Dr. Henry Manning practiced medicine in Youngstown, Ohio from around 1811 until his death in 1869. He served as a surgeon in the Ohio Militia during the War of 1812. He was one of two doctors in the town of about 400 people. He traveled to patients' homes on horseback on dirt roads at all… Continue reading Dr. Manning’s 1834 daybook
This week is #MuseumWeek2016. Today, museums around the world are taking a special look at the #PeopleMW who have helped make their museum special. Visitors usually ask "Who is Rose Melnick?" The short answer is that she is the mother of Dr. John C. Melnick, who named his medical history museum in her honor. The… Continue reading So who is Rose anyway?
One of our visitors' favorite exhibits, the office recreations, can now be seen in downtown Youngstown at the Tyler History Center! In preparation for this exhibit, I did some additional research on the professional changes in the medical profession in Youngstown during the early 20th century. I knew, generally, about office hours and specialization, but… Continue reading Doctors by the numbers: Youngstown at the turn of the 20th century
Finally! We're back to creating more videos for the museum's YouTube channel! The latest video was added last week. Its about rural doctors in the early 1800s. I hope you enjoy it!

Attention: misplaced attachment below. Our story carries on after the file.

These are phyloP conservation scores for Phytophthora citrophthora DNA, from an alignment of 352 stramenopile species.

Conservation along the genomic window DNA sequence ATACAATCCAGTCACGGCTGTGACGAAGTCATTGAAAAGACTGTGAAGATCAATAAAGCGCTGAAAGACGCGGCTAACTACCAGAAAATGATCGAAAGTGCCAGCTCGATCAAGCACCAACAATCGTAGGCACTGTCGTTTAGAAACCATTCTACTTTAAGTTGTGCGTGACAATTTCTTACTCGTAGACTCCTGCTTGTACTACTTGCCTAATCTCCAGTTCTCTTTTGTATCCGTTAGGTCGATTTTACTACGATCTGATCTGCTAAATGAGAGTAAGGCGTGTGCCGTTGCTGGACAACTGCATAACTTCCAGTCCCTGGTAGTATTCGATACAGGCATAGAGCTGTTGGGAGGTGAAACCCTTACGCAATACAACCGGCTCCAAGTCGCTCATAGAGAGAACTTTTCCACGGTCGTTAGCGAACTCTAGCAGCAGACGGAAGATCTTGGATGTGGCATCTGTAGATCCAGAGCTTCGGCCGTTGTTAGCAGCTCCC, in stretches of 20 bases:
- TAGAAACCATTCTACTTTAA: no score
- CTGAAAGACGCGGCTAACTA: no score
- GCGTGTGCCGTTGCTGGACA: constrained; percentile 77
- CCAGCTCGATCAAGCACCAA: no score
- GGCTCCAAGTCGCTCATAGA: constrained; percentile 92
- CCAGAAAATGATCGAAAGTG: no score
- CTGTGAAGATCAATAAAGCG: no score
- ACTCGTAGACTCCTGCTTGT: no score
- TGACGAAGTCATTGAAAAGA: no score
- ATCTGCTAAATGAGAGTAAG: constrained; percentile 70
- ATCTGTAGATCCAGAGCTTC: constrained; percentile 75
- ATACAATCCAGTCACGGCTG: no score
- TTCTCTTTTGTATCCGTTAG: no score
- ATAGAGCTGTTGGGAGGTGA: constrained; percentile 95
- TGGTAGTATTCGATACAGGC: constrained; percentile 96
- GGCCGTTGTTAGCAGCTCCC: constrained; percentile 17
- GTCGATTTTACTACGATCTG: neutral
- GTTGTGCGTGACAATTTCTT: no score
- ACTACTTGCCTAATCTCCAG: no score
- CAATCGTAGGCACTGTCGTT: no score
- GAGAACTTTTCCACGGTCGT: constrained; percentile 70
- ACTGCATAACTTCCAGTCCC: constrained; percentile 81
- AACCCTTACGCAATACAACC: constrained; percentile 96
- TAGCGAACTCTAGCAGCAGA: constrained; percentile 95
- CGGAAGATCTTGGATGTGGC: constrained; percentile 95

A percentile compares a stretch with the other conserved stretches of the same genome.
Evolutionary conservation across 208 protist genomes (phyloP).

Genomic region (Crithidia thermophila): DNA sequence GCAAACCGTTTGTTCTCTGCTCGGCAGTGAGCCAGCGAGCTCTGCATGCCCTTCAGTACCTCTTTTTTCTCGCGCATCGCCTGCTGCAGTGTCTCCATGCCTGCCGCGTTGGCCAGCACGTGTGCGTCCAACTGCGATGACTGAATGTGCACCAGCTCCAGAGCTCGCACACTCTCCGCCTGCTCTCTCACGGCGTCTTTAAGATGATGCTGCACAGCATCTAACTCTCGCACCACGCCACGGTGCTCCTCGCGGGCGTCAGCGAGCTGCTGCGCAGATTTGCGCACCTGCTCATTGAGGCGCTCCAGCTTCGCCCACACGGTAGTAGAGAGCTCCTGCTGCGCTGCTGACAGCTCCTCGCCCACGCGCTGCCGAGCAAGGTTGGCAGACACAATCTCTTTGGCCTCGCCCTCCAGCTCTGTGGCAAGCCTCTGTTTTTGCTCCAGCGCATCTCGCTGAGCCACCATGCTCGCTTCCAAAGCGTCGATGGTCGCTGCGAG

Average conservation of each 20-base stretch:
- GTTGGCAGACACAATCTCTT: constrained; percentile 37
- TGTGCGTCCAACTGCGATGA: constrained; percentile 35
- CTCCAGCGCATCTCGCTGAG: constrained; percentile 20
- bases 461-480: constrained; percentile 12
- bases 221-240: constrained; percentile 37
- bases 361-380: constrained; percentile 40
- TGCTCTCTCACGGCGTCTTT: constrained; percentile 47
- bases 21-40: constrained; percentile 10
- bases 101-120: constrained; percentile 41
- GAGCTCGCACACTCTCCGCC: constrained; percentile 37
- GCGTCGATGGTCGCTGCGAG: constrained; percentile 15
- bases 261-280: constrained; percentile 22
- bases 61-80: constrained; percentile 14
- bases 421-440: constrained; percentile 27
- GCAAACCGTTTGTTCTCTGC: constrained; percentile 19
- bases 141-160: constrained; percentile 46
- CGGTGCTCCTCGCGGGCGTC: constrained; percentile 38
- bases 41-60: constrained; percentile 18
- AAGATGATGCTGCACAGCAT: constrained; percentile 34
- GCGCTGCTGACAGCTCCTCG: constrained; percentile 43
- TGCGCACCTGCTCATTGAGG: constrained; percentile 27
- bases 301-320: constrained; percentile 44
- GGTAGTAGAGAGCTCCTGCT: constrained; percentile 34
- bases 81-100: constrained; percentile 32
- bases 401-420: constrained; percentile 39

This week, I've been preparing to exhibit a few items from our hearing aid collection. In my research, I found it very interesting (yet logical) that technological developments in this field were closely related to the telephone, microphone, and radio. I visited the Kenneth W. Berger Hearing Aid Museum at Kent State University to learn… Continue reading Say what?
Yesterday I came across the website for a new exhibit at the National Archives, "Spirited Republic: Alcohol in American History." This exhibit seems to focus on American culture during Prohibition (speak-easys and home brew) but I was glad to see they included a section on medicinal alcohol as well. I remembered the research I did… Continue reading Spirited Republic
In the late 1800s, quack medicine was rising concern in the United States. Harmful ingredients and ineffective medicines were a danger to the health of the country. This exhibit identifies the milestones in the federal government's efforts to regulate the drug market.